DNA duplex stability parametrized archaeal promoters differ from control sequences

In order for getting the binding sites of transcription factor proteins represented by numeric inputs, genetic information was coded into DDS. Promoter sequences have already been well represented by DDS [19]. Concerning the coding of genetic information into DDS as well as locating areas of interest for turning promoters unmatched, Fig. 2 has been provided. The plotting of promoter sequences and their negative controls reveal that the binding site of transcription factor proteins is only found within promoters; these areas are observed in the promoter line, around positions − 28, − 32, and in the range of − 10 to + 1.

Fig. 2
figure 2

Signal comparison between promoters and controls in three archaea. The core promoter region (− 80 to + 20) of three archaea were extracted and converted into DNA Duplex Stability. The three archaea explored in this study have each a separate panel (H. volcanii, S. solfataricus, and T. kodakarensis). Moreover, a reference panel (Reference) is provided, in which the binding site of the proteins TBP (TATA-box), TFB (BRE element), and TFE (proximal promoter element) are depicted. The peaks in DDS of the three organisms match the binding sites of the aforementioned proteins

The initiation of transcription in archaea has been reported to need two transcription factor proteins: a TBP and a TFB, homolog to eukaryotic TFIIB [7, 10]. Additionally, a second strong signal was observed around positions − 10 and + 1, matching the Proximal Promoter Element. This area consists of the binding site of a protein namely TFE, which has been reported to optimize the transcription in archaea by stabilizing the formation of a PIC [30]. Considering these organisms have limited genomes and need to have their metabolic demands matched in order to thrive, the presence of transcription optimizer proteins such as TFE plays a pivotal role in the gene expression.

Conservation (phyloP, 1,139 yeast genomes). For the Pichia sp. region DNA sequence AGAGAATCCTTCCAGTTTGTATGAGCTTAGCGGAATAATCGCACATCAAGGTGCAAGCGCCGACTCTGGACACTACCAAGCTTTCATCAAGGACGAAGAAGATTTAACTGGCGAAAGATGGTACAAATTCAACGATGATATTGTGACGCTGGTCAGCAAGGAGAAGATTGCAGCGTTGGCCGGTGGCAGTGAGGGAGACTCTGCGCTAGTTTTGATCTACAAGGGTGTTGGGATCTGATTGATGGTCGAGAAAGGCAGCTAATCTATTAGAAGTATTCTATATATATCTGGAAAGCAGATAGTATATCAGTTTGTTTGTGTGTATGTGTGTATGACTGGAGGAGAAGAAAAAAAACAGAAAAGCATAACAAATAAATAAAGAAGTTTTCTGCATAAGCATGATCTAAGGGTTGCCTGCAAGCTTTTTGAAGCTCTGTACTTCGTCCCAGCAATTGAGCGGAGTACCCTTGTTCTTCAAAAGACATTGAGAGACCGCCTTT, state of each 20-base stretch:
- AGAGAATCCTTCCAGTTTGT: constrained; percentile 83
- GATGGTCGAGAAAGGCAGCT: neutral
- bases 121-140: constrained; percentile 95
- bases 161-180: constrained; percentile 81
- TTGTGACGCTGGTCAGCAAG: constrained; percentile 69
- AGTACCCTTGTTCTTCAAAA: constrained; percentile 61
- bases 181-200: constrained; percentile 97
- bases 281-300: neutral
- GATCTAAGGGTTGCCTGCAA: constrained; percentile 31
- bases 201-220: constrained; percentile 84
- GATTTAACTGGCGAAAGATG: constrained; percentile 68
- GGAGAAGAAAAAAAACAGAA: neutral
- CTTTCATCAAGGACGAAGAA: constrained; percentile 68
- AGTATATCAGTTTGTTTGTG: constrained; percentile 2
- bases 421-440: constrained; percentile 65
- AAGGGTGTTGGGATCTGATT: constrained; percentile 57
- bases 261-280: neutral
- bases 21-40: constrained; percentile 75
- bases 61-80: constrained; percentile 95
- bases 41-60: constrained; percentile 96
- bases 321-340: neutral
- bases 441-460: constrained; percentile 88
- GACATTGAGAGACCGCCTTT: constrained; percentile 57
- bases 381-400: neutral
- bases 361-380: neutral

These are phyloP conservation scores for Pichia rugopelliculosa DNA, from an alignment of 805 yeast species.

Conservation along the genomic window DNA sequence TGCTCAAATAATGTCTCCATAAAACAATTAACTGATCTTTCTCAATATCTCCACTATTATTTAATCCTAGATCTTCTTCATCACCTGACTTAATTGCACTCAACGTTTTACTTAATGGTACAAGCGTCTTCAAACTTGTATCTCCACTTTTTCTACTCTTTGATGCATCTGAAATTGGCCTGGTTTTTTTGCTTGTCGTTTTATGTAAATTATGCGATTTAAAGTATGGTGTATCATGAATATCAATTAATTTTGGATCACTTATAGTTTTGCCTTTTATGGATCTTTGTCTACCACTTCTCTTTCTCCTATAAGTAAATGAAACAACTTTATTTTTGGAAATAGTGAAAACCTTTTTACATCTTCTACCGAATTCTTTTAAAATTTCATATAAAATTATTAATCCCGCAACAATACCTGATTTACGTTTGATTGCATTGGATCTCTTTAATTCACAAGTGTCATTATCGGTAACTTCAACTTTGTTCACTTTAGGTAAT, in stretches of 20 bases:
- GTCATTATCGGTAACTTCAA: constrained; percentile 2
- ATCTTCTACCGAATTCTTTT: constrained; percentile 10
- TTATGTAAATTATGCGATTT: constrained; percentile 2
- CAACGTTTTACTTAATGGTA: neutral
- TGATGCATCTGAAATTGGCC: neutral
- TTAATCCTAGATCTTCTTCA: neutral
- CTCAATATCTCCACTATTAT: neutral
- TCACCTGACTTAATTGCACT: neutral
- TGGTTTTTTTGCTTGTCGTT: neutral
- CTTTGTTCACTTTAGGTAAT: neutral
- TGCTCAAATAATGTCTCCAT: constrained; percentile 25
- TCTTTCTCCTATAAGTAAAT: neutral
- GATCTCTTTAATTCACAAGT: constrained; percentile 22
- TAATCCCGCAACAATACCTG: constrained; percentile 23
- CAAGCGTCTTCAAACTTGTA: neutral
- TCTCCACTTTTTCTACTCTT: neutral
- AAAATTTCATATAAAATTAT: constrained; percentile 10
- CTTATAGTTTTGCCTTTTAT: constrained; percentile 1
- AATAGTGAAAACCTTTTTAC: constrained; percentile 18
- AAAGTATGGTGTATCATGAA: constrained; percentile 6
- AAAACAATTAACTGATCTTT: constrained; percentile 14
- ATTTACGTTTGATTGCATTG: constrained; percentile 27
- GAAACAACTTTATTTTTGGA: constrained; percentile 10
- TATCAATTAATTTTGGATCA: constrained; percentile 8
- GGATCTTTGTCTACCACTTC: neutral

Next, we have observed conserved binding sites of promoter recruitment transcription factor proteins in archaea with varied GC content (H. volcanii = 66.13%, T. kodakarensis = 50.67%, and S. solfataricus = 34.48%), More GC would indicate less potential binding sites for such proteins, as reported in [29]. However, our rationale has been able to find the binding site despite the amount of GC in a particular archaeon, Therefore, the binding site of these three proteins are clear in the plots representing the promoters in all organisms, suggesting that DDS succeeded in well representing promoter elements in archaea.